Pain Takes Significant Toll on Ovarian Cancer Survival, Study Shows

Pain Takes Significant Toll on Ovarian Cancer Survival, Study Shows
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For the first time, scientists have found evidence that pain is an independent marker for overall survival in recurrent ovarian cancer, with women with pain living for significantly less time after their diagnosis than those without pain.

The survival toll is particularly high for patients with pain despite receiving pain medication, who have seven months less to live than women without pain. The findings underscore the importance of effective pain management in ovarian cancer patients, the researchers said.

“Pain has not only an immense impact on quality of life and functioning but also on overall survival in ovarian cancer,” the investigators said. “Inadequate pain management was associated with decreased survival.”

The study, “The Prognostic and Predictive Role of Pain Before Systemic Chemotherapy in Recurrent Ovarian Cancer: an Individual Participant Data Meta-Analysis of the North-Eastern German Society of Gynecological Oncology (NOGGO) of 1226 Patients,” was published in the journal Supportive Care in Cancer.

Pain is a very common symptom among cancer patients and survivors, and it significantly affects quality of life and mental health. However, despite guidelines by multiple organizations for pain management, optimal pain medication remains a challenge.

On top of that, physicians tend to underestimate pain in cancer patients, particularly in women, the study found.

The researchers sought to determine if pain influences the survival of women with ovarian cancer, and if so, whether pain medications reduce the toll it takes on patients’ lives. To do so, the team of German scientists retrospectively examined data from 1,226 patients who participated in three clinical trials (NCT00312988, NCT00437307, and NCT01047891), all held in Berlin.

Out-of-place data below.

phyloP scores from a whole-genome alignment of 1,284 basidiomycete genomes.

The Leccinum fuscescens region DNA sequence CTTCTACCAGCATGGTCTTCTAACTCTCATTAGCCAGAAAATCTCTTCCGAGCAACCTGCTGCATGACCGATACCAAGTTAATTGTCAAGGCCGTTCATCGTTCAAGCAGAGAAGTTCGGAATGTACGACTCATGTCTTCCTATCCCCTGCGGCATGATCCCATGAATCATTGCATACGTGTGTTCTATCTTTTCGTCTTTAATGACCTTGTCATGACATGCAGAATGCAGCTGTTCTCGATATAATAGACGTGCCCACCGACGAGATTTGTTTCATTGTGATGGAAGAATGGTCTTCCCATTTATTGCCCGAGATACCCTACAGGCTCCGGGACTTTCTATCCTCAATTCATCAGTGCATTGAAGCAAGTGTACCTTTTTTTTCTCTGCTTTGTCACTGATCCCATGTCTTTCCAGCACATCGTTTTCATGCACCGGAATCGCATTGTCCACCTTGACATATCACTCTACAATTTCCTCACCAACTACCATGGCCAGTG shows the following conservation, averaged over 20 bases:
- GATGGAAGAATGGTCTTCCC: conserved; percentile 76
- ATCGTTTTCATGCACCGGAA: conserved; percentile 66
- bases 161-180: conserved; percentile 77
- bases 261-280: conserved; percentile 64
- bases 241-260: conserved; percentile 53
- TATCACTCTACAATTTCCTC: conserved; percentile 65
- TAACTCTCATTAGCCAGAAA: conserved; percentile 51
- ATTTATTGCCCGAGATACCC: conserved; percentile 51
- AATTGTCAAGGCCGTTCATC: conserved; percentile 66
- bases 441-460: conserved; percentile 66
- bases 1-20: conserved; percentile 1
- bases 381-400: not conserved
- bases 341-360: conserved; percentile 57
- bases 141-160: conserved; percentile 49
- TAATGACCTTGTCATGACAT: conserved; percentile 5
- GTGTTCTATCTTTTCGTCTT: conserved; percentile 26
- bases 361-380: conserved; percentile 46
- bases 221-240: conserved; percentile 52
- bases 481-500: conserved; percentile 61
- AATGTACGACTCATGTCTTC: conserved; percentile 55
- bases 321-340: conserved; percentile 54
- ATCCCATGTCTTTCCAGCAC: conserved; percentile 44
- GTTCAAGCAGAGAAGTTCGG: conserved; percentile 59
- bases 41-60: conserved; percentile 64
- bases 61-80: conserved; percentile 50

The trials, conducted by the North-Eastern German Society of Gynecological Oncology (NOGGO), compared the efficacy of different treatments for recurrent ovarian cancer.

The majority of patients (84.7%) had locally advanced or metastatic disease and were enrolled during their first recurrence (83%).

Data on pain was available for 952 women, and more than one-third (36.6%) reported moderate-to-severe pain. A total of 31% were taking non-opioid medication, while 16% had been prescribed opioids.

There were no differences between patients with or without pain in terms of disease stage, number of recurrences, blood toxicity, or response to platinum-based chemotherapy. The researchers also noted no difference between chemotherapy regimens, and no association between pain and progression-free survival (the length of time a patient lives without the disease getting worse).

However, women with pain had a worse functional status and had received less cycles of chemotherapy than patients without pain. Despite that, these women did not discontinue chemotherapy more often than those without pain.